When I’m not writing stories for the good people at Vagabomb, I’m often out shooting. Not the pheasant or criminal sort of shooting (though I’d probably enjoy the latter), but the “has the makeup artist arrived?” variety. It’s not challenging as such, but it does require a great degree of patience, especially when the hair person forgets you too are a person, and your scalp a living thing. It takes some imagination too, because how else do you hang on to your dignity when sheathed in, say, a lime green sequin covered spandex dress, and twisted mercilessly into a position you didn’t know your limbs could actually create? Lastly, to create; through a combination of good fortune, talent, timing and teamwork, something lasting, it often takes stepping completely out of your comfort zone.
With this in mind, I say yes, when owner of a Mumbai-based store, Parvati Villa, Ileshaa Khatau, calls and asks if I will accompany her to the Kumbh Mela in Ujjain, Madhya Pradesh. Ileshaa and I have never met. I like her voice, and her attitude on the phone. And I absolutely love the things she makes. Ileshaa crafts brass and gold into bracelets, necklaces, earrings, and whatnot, that say, very simply, words like ‘shakti,’ ‘devi,’ ‘yogini,’ and ‘shanti’ in the Devanagari script. Her delicate jewelry is already, only two years into her venture, wildly popular among urban women with voices. What’s not to love? My mum wears it.
We fly to Indore with photographer and friend, Ishaan Nair, and hop into a sweaty cab that takes us to Ujjain, after which we are informed there’s no way a car can enter the grounds. The grounds are 90 percent of the city. We find an info booth manned by shockingly with-it Indore University students who ask if we have the Kumbh Mela helpline or app. We don’t, and Vodafone simply does not exist (seriously, how is this still a legitimate phone company?). So we finally hop into an auto with two guys, who claim they know every alley in Ujjain. Turns out they do! We’re five bags and five people in an auto, with an aux cable. It’s riveting. After a certain point even our knights in shining velvet say, “Now you walk.” So we walk. We pick up our bags (Ileshaa’s trolley’s about to take a beating), and march with the stream of human traffic towards the ghats to find our camp and tent.
On day two we are finally comfortable enough with the tent-life to go out and shoot. I am draped in a flowing white linen kaftan, my hair coiled up Shiva-style, and wrapped with a generous amount of rudraksh beads. My face is painted golden. My lips, forehead, and eyes are gold dust. I am David Bowie and George Harrison, all rolled in one. Around my neck are put two huge gold necklaces spelling out the words ‘devi’ and ‘shakti.’ I decide to go barefoot – the storm the night before has turned the ground to absolute sludge. I’m nervous, and I tell Ishaan and Ileshaa so. They agree that at the first sign of any Hindutva-style hostility towards me, we’ll turn and make a beeline back to the tents.
The ghats are crowded, as people line up in the thousands for their holy evening dip. I am attracting an uncomfortable amount of attention, and try to make as little eye contact with people as possible. All of a sudden an elderly man with a completely glazed look on his face makes a beeline towards me. It’s happening too fast for me to cry out, and then the man is upon me. And before I know it he has bowed down, and is touching my feet. “Om Namo Narayana,” he mutters feverishly, and then disappears into the throng. More people come up, asking for blessings. I am now caught in an unfortunate place. I look at Ishaan, he says, “Just go with it,” and I do because the alternative, I suspect, is a mob lynching. I don’t say a word. I just walk barefoot through the mud, and nod sagely at people. Some ask Ishaan, “devi mata ka ashram kahan hai?” and he innovatively tells them I have an ashram abroad. Some point and say, “the Golden Sadhu has arrived,” others simply say “Ram bhakt!” or “Jai Shri Krishna!” All of them read the words around my neck and mutter, eyes down, backs bowed, “Devi Shakti, Devi Shakti.” It becomes a slow chant around us. And truly, I think no woman in a crowd of 10 million people (and at least 400 visibly exposed penises) in India has ever felt this safe, or this powerful.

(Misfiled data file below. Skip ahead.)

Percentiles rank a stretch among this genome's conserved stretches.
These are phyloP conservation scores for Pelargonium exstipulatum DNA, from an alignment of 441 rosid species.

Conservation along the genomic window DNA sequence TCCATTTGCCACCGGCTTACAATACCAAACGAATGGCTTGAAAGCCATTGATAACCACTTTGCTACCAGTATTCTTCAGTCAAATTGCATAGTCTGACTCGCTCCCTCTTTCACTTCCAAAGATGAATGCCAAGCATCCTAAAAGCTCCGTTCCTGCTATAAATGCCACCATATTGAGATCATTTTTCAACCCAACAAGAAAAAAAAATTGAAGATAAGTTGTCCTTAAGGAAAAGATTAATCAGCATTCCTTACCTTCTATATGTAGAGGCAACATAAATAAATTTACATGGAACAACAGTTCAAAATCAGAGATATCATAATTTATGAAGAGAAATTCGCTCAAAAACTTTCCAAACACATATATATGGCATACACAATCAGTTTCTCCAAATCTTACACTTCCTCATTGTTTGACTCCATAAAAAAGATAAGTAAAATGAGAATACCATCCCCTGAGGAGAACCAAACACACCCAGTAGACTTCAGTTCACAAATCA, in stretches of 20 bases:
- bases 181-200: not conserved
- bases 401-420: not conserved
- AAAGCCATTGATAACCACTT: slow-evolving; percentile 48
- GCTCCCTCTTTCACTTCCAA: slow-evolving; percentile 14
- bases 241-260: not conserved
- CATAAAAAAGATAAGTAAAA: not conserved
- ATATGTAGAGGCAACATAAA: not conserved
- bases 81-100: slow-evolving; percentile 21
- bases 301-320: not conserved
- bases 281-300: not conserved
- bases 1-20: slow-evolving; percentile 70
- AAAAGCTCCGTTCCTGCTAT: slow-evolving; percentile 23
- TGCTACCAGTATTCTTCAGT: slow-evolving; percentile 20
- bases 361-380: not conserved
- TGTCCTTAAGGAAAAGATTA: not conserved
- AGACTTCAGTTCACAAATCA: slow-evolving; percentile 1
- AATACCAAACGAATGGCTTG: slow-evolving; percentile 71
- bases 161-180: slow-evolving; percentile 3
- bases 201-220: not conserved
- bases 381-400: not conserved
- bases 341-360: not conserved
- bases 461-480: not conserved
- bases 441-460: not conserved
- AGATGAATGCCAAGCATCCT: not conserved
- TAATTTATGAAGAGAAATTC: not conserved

I could laugh, and put the incident down to this nation’s inane religious fervor, but something about it gnawed at me. Back to the city, I was reading Sheryl Sandberg’s glorious feminist manifesto, Lean In, when a line jumped out at me. Quoting Alice Walker, she said, “The most common way people give up their power is by thinking they don’t have any.” I went back in my head to a little experiment I’d read about, where water in bottles labeled with different words responded differently over time. Could it be that by simply ‘labeling’ me with the words ‘Devi Shakti,’ Ileshaa had caused some sort of massive eruption of feminine power and energy? I’m not certain, but I figure it’s worth a try. Maybe we begin by saying it to ourselves in the mirror every morning: “You are the power.” Hell, maybe we tattoo it if need be.
In perfect synchronicity, that same day I saw artist Shilo Shiv Suleiman reflect on her experience of the Allahabad Kumbh in 2012. She says, “Instead of waiting for patriarchy to liberate us or to be worshipped, maybe one has to make an active effort to liberate oneself, and see the strength of the goddess archetype within oneself.” Devi Shakti. I couldn’t agree more. What a scary, yet beautiful thought. Maybe our powers have been within us all along. It’s time to call them forth.